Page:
Congress will learn today when the federal government will likely run out of money to pay its bill. Reuters suggests that a failure by Democrats and Republicans to work out differences over whether government spending cuts should accompany an increase in the statutory debt limit, currently set at $28.5trn, could lead to a shutdown of the federal government - something that has happened three times in the past decade. "Every time, it's messy," said the top Republican on the Senate Finance Committee, Mike Crapo, when asked about the process of adjusting the debt limit. He noted that in his nearly three decades in Congress he had pushed for spending cuts in those negotiations, adding in a brief interview that he would be seeking cuts again. On July 31, the Treasury Department technically bumps up against its statutory debt limit. Much like a personal credit card maximum, the debt ceiling is the amount of money the federal government is allowed to borrow to meet its obligations. These range from paying military salaries and IRS tax refunds to Social Security benefits and even interest payments on the debt. If Congress does not raise the debt ceiling from its current $28.5trn by then, Treasury Secretary Janet Yellen is expected to take special steps to avoid a government default. Such stop-gap measures are effective for only a short period. The non-partisan Congressional Budget Office is scheduled today to release its latest estimate of when the government actually would be unable to pay its bills -- the so-called X Date.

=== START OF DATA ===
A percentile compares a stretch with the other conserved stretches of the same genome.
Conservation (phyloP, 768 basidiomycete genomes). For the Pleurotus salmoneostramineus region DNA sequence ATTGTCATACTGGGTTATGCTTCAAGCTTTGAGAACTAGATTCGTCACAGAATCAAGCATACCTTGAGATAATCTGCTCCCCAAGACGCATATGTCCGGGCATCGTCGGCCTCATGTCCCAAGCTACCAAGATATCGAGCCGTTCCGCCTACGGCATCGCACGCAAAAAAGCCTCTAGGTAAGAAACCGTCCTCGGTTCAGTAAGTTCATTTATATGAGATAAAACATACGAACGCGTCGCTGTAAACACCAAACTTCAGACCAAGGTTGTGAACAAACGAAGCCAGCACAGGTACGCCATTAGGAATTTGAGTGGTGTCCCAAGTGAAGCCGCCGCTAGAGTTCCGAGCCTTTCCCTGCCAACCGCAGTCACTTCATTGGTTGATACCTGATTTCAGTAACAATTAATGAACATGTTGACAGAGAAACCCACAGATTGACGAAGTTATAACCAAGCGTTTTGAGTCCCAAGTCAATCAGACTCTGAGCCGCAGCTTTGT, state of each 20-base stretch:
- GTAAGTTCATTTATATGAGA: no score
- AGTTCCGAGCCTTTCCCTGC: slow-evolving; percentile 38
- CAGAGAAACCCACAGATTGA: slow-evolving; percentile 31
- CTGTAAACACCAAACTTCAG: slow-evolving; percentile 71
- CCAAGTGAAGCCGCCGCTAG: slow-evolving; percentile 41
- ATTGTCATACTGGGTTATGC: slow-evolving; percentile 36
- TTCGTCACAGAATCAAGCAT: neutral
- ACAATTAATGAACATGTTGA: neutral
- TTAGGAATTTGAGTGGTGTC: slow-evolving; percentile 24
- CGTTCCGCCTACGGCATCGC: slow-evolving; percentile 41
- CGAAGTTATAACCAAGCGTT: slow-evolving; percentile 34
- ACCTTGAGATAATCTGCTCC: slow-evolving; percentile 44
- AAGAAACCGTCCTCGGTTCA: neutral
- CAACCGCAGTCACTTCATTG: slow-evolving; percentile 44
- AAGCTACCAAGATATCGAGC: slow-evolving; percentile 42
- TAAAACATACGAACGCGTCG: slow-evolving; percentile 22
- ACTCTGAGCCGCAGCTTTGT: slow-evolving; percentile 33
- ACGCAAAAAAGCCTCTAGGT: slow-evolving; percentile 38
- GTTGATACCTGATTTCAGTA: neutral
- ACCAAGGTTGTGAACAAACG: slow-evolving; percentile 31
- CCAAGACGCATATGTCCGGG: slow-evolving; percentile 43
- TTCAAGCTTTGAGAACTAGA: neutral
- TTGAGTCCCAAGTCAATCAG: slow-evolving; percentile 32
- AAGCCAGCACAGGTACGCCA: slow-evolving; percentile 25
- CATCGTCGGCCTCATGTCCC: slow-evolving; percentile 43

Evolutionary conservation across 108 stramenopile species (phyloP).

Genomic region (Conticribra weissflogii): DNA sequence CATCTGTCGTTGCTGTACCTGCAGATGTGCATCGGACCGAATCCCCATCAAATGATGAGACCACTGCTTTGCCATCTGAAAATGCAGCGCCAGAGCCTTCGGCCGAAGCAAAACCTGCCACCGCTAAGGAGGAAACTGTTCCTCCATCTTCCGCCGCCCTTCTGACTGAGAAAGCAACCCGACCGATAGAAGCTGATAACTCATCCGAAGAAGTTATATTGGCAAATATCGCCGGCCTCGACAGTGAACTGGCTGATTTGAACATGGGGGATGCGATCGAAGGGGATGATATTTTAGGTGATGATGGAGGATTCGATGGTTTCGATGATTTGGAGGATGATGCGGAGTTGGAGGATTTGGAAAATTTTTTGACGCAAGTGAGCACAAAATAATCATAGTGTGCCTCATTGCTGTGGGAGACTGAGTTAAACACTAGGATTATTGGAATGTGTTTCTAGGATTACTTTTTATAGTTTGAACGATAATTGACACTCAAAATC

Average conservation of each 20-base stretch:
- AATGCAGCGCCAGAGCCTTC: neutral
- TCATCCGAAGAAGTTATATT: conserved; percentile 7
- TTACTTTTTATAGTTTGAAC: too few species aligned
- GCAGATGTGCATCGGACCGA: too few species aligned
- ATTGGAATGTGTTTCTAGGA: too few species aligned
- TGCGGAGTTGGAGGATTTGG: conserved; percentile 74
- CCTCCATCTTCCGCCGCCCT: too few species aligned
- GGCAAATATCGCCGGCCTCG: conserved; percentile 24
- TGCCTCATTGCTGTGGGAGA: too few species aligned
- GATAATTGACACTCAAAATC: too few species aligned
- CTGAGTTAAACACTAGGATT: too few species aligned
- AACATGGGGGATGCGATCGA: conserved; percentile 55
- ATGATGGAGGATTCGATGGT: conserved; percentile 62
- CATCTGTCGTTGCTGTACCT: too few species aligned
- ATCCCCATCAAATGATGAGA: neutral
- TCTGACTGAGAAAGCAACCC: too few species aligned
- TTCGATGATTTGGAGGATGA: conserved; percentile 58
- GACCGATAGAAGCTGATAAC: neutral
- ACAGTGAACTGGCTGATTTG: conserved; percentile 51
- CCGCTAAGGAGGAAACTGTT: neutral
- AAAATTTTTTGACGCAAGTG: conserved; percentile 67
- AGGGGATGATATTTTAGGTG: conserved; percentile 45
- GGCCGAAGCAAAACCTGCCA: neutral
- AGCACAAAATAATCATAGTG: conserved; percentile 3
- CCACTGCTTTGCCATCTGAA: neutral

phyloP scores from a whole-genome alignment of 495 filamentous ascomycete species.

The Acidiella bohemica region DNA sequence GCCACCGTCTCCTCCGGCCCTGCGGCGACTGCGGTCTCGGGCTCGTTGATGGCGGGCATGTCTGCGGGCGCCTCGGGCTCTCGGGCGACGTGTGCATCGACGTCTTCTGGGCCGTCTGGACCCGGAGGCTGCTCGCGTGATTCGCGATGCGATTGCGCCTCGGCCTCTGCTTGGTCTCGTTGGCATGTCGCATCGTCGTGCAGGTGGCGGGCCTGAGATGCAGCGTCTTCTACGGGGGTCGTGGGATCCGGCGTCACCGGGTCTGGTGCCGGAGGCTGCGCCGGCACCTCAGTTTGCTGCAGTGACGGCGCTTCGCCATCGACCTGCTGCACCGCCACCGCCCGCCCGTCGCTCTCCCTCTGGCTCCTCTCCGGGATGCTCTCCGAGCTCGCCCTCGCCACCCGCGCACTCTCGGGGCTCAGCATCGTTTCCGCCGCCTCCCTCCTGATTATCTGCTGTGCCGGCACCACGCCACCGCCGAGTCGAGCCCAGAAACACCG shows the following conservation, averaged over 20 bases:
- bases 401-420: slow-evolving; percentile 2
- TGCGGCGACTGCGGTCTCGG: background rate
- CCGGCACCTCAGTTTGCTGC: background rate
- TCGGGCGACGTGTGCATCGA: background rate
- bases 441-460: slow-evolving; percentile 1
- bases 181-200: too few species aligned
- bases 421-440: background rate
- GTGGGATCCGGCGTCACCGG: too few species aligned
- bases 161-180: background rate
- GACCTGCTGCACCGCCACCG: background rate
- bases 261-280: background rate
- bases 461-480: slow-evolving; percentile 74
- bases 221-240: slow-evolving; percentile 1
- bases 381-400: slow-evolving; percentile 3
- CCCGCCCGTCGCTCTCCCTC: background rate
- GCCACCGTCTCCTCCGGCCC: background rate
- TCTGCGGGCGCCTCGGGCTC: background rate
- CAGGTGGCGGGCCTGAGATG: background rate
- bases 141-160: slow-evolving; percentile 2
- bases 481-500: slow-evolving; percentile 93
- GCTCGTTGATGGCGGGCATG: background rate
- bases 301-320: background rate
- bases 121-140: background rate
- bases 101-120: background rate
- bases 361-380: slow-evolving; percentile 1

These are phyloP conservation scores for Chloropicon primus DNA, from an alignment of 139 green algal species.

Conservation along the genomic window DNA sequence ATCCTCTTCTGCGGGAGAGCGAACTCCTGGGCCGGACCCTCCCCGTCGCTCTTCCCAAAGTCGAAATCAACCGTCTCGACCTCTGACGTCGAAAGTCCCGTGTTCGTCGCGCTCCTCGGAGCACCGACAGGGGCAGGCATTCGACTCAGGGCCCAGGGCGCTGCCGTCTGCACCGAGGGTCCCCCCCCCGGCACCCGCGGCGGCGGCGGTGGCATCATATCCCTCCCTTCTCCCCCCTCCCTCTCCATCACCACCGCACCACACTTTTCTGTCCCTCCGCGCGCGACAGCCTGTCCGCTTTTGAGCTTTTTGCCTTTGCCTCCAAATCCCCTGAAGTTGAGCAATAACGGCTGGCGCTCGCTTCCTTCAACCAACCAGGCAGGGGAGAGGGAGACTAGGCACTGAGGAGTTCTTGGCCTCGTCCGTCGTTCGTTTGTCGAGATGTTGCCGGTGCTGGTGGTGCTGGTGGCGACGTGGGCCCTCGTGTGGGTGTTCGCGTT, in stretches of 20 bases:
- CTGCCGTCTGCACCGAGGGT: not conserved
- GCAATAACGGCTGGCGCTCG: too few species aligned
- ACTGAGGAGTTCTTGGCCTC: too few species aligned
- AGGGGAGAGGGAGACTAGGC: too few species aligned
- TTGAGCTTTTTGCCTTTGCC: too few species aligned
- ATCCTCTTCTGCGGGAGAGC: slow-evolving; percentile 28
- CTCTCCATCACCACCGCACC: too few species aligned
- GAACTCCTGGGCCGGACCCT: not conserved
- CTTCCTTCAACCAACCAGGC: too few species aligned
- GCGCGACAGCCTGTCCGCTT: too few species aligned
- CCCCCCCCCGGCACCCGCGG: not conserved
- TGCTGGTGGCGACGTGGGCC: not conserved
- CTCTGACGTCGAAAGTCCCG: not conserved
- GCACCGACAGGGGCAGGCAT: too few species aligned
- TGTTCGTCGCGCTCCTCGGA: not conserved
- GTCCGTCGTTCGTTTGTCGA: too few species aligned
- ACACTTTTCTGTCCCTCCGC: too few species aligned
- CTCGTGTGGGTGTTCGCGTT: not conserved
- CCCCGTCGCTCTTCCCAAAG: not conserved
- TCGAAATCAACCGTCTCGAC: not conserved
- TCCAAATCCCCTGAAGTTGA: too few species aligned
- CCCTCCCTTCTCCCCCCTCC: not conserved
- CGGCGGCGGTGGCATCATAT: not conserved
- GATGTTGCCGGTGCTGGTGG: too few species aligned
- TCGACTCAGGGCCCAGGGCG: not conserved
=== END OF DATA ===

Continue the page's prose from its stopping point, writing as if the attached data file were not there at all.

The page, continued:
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BlackRock increases opposition to high executive pay in Europe
BlackRock has increased its opposition to executive pay in Europe over the past year, details of the asset manager’s voting records show, indicating an increased willingness to drive up corporate governance standards. BlackRock said it voted against management on 33% of “say-on-pay” proposals in European companies in the year to the end of June – up from 26% last year. This increase in opposition votes was “largely attributed” to BlackRock's opposition to adjustments that companies made during the pandemic. “BlackRock opposed executive pay programmes when companies were not able to explain how these adjustments supported long-term, sustainable value creation for shareholders, ” said Sandy Boss, global head of investment stewardship.
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Fraud conviction for ex-IRS tech worker
Former Internal Revenue Service IT specialist Kwashie Senam Zilevu has been convicted on fraud charges by a federal jury. He was accused of operating a scheme under which he opened a line of credit using information acquired from the Dark Web, using a credit card mailed to his home to pay for airline tickets, hotel rooms, interior decorating and work on his home, among other products and services. Raj Parekh, Acting U.S. Attorney for the Eastern District of Virginia, said in a statement: "As the evidence at trial showed, the defendant engaged in a scheme involving fraudulent purchases and payments, including by using a fictitious charity website, for his own benefit. We thank the trial team and our partner agencies for ensuring that the defendant has been held accountable for inexcusably committing this crime while he was serving as a federal employee.”